Did he tell you why he thought it was necessary for the story?
Coleman: [He said,] "You have done an amazing job. People [are] incredibly endeared by this man and the way you played it. The sensibility and the weight of it has moved people. That's a value to us when it's time to say goodbye." So, it was that time. I realized: What else was he going to do now? He's not going to be Rick's right-hand man. Not that we don't get along, but we just have philosophical and ideological differences. I'm not going to tolerate his way, he's not going to tolerate mine. So, either I go off on my own or it's time to go. Everything is centered around Rick, no matter what anybody tells you. So, I wasn't a congruent cog in the wheel. Once that happened, even though I'm a good guy, you're not that cog in the wheel. So, it was time to go.
Do you view what happened to Tyreese as an accident or do you believe in some way all the pain he's been carrying became a distraction to him?
Coleman: It was cruel irony. I think everything that you just said is a part of the equation. The dude is looking at the devastation of [Noah's] life and it's a reflection of destruction that we've all faced. It gets a little overwhelming, but you can never let your guard down. Who would have thought the other twin was still alive as a walker? Then, here comes Noah having to stick an airplane in the eye of his little twin brother. So, it doesn't stop. It's an unrelenting world. It's cruel and it's unrelenting. Something's always right around the corner. Keep your guard up, don't get too nice, all of that.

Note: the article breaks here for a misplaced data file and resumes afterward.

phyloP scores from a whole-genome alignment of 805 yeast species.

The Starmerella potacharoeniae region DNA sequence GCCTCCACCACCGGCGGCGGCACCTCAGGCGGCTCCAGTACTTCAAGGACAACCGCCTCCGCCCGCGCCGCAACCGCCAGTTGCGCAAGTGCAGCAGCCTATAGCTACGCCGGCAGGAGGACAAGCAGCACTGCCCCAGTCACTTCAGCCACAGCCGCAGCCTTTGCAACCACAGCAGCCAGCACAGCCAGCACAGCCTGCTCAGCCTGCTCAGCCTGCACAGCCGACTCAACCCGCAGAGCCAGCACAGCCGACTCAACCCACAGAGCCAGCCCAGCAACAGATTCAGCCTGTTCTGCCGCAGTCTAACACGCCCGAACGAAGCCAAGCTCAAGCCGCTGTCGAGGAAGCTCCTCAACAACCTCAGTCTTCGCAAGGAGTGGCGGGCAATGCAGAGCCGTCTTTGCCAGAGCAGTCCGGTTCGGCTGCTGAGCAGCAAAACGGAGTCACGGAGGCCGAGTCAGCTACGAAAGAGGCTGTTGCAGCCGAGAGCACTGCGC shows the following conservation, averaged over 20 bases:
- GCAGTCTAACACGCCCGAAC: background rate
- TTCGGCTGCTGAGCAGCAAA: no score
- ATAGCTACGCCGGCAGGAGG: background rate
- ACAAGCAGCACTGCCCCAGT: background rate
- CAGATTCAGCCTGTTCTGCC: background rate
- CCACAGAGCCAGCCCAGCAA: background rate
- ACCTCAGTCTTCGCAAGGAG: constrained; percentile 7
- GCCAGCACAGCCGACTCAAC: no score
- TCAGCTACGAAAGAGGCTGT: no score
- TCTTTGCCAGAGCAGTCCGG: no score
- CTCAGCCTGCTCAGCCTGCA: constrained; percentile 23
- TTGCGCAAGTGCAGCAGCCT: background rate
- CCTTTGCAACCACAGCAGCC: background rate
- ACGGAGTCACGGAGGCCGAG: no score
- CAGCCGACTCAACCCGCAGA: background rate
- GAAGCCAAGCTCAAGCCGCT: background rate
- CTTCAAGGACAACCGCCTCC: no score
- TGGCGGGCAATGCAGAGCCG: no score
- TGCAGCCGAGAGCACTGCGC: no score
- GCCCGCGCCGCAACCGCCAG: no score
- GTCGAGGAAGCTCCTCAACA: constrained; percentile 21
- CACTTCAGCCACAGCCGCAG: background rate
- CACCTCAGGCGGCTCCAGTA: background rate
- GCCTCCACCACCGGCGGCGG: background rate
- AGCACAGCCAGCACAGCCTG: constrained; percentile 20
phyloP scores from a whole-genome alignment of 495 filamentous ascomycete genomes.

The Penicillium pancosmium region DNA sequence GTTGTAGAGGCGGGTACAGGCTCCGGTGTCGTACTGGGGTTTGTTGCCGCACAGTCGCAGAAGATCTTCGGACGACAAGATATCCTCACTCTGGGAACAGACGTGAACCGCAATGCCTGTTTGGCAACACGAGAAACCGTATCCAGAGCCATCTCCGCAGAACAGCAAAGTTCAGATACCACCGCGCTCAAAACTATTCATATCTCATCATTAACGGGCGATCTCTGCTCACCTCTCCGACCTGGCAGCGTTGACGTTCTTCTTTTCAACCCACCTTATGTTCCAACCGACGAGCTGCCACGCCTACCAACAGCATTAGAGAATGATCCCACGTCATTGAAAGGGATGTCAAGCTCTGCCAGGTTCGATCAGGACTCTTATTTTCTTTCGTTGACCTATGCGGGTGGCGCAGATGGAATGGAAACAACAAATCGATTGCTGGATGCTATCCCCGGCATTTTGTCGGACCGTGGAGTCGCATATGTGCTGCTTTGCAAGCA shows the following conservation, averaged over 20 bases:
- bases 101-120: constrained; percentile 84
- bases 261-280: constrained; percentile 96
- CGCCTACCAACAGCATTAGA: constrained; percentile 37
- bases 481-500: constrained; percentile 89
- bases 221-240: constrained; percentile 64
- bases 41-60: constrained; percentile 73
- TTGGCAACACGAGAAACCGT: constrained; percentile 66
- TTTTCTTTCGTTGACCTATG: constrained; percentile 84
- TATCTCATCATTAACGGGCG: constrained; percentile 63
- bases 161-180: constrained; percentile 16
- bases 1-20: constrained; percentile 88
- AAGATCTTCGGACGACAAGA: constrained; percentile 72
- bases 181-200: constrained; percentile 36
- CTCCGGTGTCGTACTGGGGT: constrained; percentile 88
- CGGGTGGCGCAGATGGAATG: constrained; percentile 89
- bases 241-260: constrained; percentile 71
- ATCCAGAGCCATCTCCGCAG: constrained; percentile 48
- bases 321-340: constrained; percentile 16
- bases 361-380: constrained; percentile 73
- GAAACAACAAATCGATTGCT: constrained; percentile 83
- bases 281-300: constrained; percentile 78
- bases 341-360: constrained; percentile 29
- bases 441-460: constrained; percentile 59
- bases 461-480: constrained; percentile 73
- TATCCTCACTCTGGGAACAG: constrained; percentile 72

But even for a show so bleak, there was some beauty in Tyreese's final moments.
Coleman: He was just a beautiful man. I hope that his death resonates with people. I know that's what Scott was building for because now you can use it to say, "How has he piqued your conscience? Are you hearing him? Can you hear him? Sasha, do you hear your brother?" My sister passed away of pancreatic cancer. She was like my mother to me. I hear her and I feel her. I hope that's the case for them.